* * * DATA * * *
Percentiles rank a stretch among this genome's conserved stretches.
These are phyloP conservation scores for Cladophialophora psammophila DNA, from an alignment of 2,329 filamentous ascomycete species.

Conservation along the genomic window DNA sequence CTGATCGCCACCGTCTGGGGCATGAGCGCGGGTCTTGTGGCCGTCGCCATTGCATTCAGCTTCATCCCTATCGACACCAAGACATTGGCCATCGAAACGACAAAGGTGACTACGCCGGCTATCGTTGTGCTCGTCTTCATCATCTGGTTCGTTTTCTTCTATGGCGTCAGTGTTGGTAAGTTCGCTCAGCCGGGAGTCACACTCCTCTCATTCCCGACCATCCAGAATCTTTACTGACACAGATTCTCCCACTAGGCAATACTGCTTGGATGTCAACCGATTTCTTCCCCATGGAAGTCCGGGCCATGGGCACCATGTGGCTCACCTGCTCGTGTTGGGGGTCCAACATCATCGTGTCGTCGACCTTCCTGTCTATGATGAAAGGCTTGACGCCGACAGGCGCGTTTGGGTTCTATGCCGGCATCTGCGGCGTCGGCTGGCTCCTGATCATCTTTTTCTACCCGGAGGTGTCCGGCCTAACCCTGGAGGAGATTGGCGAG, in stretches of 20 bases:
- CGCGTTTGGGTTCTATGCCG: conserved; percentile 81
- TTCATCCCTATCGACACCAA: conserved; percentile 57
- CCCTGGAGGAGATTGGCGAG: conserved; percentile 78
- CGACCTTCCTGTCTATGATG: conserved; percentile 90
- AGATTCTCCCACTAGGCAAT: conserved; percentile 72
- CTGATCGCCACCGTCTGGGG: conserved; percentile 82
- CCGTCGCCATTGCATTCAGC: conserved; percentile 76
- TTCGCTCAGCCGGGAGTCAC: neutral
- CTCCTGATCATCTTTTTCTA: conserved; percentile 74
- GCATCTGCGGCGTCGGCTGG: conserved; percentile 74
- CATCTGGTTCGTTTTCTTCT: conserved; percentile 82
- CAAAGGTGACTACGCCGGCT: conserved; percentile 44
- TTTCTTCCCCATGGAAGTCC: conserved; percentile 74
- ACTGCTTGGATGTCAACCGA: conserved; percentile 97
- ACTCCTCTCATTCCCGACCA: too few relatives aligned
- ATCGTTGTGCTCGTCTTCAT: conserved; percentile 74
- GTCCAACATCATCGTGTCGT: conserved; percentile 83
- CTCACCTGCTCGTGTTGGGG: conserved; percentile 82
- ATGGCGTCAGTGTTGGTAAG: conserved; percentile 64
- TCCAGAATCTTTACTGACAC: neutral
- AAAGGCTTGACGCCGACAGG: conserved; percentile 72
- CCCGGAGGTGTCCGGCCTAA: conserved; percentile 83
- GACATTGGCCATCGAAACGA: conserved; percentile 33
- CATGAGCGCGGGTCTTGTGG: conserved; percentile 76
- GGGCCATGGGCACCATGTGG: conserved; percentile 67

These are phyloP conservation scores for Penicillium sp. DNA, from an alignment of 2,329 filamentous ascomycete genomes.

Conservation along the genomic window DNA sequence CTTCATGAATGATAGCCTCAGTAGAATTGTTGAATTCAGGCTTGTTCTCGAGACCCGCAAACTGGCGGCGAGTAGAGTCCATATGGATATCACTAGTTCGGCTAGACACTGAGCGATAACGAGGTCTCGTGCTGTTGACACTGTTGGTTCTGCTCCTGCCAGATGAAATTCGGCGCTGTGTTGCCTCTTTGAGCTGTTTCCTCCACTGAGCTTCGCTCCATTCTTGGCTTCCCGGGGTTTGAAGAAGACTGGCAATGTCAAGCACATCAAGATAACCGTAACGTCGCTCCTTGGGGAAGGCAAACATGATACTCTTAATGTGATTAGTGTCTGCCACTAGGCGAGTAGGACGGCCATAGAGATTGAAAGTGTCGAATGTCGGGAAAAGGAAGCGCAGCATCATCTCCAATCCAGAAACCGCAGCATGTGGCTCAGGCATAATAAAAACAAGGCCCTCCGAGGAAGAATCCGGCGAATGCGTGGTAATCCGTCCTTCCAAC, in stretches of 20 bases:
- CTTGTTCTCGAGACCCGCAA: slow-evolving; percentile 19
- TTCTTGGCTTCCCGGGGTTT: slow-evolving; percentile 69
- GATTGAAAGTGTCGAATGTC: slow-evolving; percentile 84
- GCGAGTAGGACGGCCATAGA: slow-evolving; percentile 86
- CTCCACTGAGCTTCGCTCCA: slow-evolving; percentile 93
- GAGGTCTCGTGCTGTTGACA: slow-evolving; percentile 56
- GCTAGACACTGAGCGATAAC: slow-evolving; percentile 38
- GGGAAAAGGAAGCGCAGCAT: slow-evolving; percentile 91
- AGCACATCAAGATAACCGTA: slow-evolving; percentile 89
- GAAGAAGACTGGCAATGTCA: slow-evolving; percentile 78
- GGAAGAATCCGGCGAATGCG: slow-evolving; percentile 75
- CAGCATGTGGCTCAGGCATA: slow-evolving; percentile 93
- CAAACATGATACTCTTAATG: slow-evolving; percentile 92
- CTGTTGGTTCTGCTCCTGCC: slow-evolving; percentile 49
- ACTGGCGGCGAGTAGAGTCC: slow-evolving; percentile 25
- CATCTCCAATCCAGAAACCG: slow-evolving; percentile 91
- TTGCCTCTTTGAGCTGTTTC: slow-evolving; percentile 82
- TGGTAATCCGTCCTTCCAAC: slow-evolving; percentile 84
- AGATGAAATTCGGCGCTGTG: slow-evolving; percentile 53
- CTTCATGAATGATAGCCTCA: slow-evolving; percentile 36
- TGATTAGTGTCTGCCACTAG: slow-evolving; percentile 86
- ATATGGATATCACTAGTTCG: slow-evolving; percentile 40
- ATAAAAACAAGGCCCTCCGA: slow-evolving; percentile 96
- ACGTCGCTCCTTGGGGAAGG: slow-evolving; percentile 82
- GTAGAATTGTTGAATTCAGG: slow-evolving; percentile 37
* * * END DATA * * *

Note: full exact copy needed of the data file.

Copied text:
Percentiles rank a stretch among this genome's conserved stretches.
These are phyloP conservation scores for Cladophialophora psammophila DNA, from an alignment of 2,329 filamentous ascomycete species.

Conservation along the genomic window DNA sequence CTGATCGCCACCGTCTGGGGCATGAGCGCGGGTCTTGTGGCCGTCGCCATTGCATTCAGCTTCATCCCTATCGACACCAAGACATTGGCCATCGAAACGACAAAGGTGACTACGCCGGCTATCGTTGTGCTCGTCTTCATCATCTGGTTCGTTTTCTTCTATGGCGTCAGTGTTGGTAAGTTCGCTCAGCCGGGAGTCACACTCCTCTCATTCCCGACCATCCAGAATCTTTACTGACACAGATTCTCCCACTAGGCAATACTGCTTGGATGTCAACCGATTTCTTCCCCATGGAAGTCCGGGCCATGGGCACCATGTGGCTCACCTGCTCGTGTTGGGGGTCCAACATCATCGTGTCGTCGACCTTCCTGTCTATGATGAAAGGCTTGACGCCGACAGGCGCGTTTGGGTTCTATGCCGGCATCTGCGGCGTCGGCTGGCTCCTGATCATCTTTTTCTACCCGGAGGTGTCCGGCCTAACCCTGGAGGAGATTGGCGAG, in stretches of 20 bases:
- CGCGTTTGGGTTCTATGCCG: conserved; percentile 81
- TTCATCCCTATCGACACCAA: conserved; percentile 57
- CCCTGGAGGAGATTGGCGAG: conserved; percentile 78
- CGACCTTCCTGTCTATGATG: conserved; percentile 90
- AGATTCTCCCACTAGGCAAT: conserved; percentile 72
- CTGATCGCCACCGTCTGGGG: conserved; percentile 82
- CCGTCGCCATTGCATTCAGC: conserved; percentile 76
- TTCGCTCAGCCGGGAGTCAC: neutral
- CTCCTGATCATCTTTTTCTA: conserved; percentile 74
- GCATCTGCGGCGTCGGCTGG: conserved; percentile 74
- CATCTGGTTCGTTTTCTTCT: conserved; percentile 82
- CAAAGGTGACTACGCCGGCT: conserved; percentile 44
- TTTCTTCCCCATGGAAGTCC: conserved; percentile 74
- ACTGCTTGGATGTCAACCGA: conserved; percentile 97
- ACTCCTCTCATTCCCGACCA: too few relatives aligned
- ATCGTTGTGCTCGTCTTCAT: conserved; percentile 74
- GTCCAACATCATCGTGTCGT: conserved; percentile 83
- CTCACCTGCTCGTGTTGGGG: conserved; percentile 82
- ATGGCGTCAGTGTTGGTAAG: conserved; percentile 64
- TCCAGAATCTTTACTGACAC: neutral
- AAAGGCTTGACGCCGACAGG: conserved; percentile 72
- CCCGGAGGTGTCCGGCCTAA: conserved; percentile 83
- GACATTGGCCATCGAAACGA: conserved; percentile 33
- CATGAGCGCGGGTCTTGTGG: conserved; percentile 76
- GGGCCATGGGCACCATGTGG: conserved; percentile 67

These are phyloP conservation scores for Penicillium sp. DNA, from an alignment of 2,329 filamentous ascomycete genomes.

Conservation along the genomic window DNA sequence CTTCATGAATGATAGCCTCAGTAGAATTGTTGAATTCAGGCTTGTTCTCGAGACCCGCAAACTGGCGGCGAGTAGAGTCCATATGGATATCACTAGTTCGGCTAGACACTGAGCGATAACGAGGTCTCGTGCTGTTGACACTGTTGGTTCTGCTCCTGCCAGATGAAATTCGGCGCTGTGTTGCCTCTTTGAGCTGTTTCCTCCACTGAGCTTCGCTCCATTCTTGGCTTCCCGGGGTTTGAAGAAGACTGGCAATGTCAAGCACATCAAGATAACCGTAACGTCGCTCCTTGGGGAAGGCAAACATGATACTCTTAATGTGATTAGTGTCTGCCACTAGGCGAGTAGGACGGCCATAGAGATTGAAAGTGTCGAATGTCGGGAAAAGGAAGCGCAGCATCATCTCCAATCCAGAAACCGCAGCATGTGGCTCAGGCATAATAAAAACAAGGCCCTCCGAGGAAGAATCCGGCGAATGCGTGGTAATCCGTCCTTCCAAC, in stretches of 20 bases:
- CTTGTTCTCGAGACCCGCAA: slow-evolving; percentile 19
- TTCTTGGCTTCCCGGGGTTT: slow-evolving; percentile 69
- GATTGAAAGTGTCGAATGTC: slow-evolving; percentile 84
- GCGAGTAGGACGGCCATAGA: slow-evolving; percentile 86
- CTCCACTGAGCTTCGCTCCA: slow-evolving; percentile 93
- GAGGTCTCGTGCTGTTGACA: slow-evolving; percentile 56
- GCTAGACACTGAGCGATAAC: slow-evolving; percentile 38
- GGGAAAAGGAAGCGCAGCAT: slow-evolving; percentile 91
- AGCACATCAAGATAACCGTA: slow-evolving; percentile 89
- GAAGAAGACTGGCAATGTCA: slow-evolving; percentile 78
- GGAAGAATCCGGCGAATGCG: slow-evolving; percentile 75
- CAGCATGTGGCTCAGGCATA: slow-evolving; percentile 93
- CAAACATGATACTCTTAATG: slow-evolving; percentile 92
- CTGTTGGTTCTGCTCCTGCC: slow-evolving; percentile 49
- ACTGGCGGCGAGTAGAGTCC: slow-evolving; percentile 25
- CATCTCCAATCCAGAAACCG: slow-evolving; percentile 91
- TTGCCTCTTTGAGCTGTTTC: slow-evolving; percentile 82
- TGGTAATCCGTCCTTCCAAC: slow-evolving; percentile 84
- AGATGAAATTCGGCGCTGTG: slow-evolving; percentile 53
- CTTCATGAATGATAGCCTCA: slow-evolving; percentile 36
- TGATTAGTGTCTGCCACTAG: slow-evolving; percentile 86
- ATATGGATATCACTAGTTCG: slow-evolving; percentile 40
- ATAAAAACAAGGCCCTCCGA: slow-evolving; percentile 96
- ACGTCGCTCCTTGGGGAAGG: slow-evolving; percentile 82
- GTAGAATTGTTGAATTCAGG: slow-evolving; percentile 37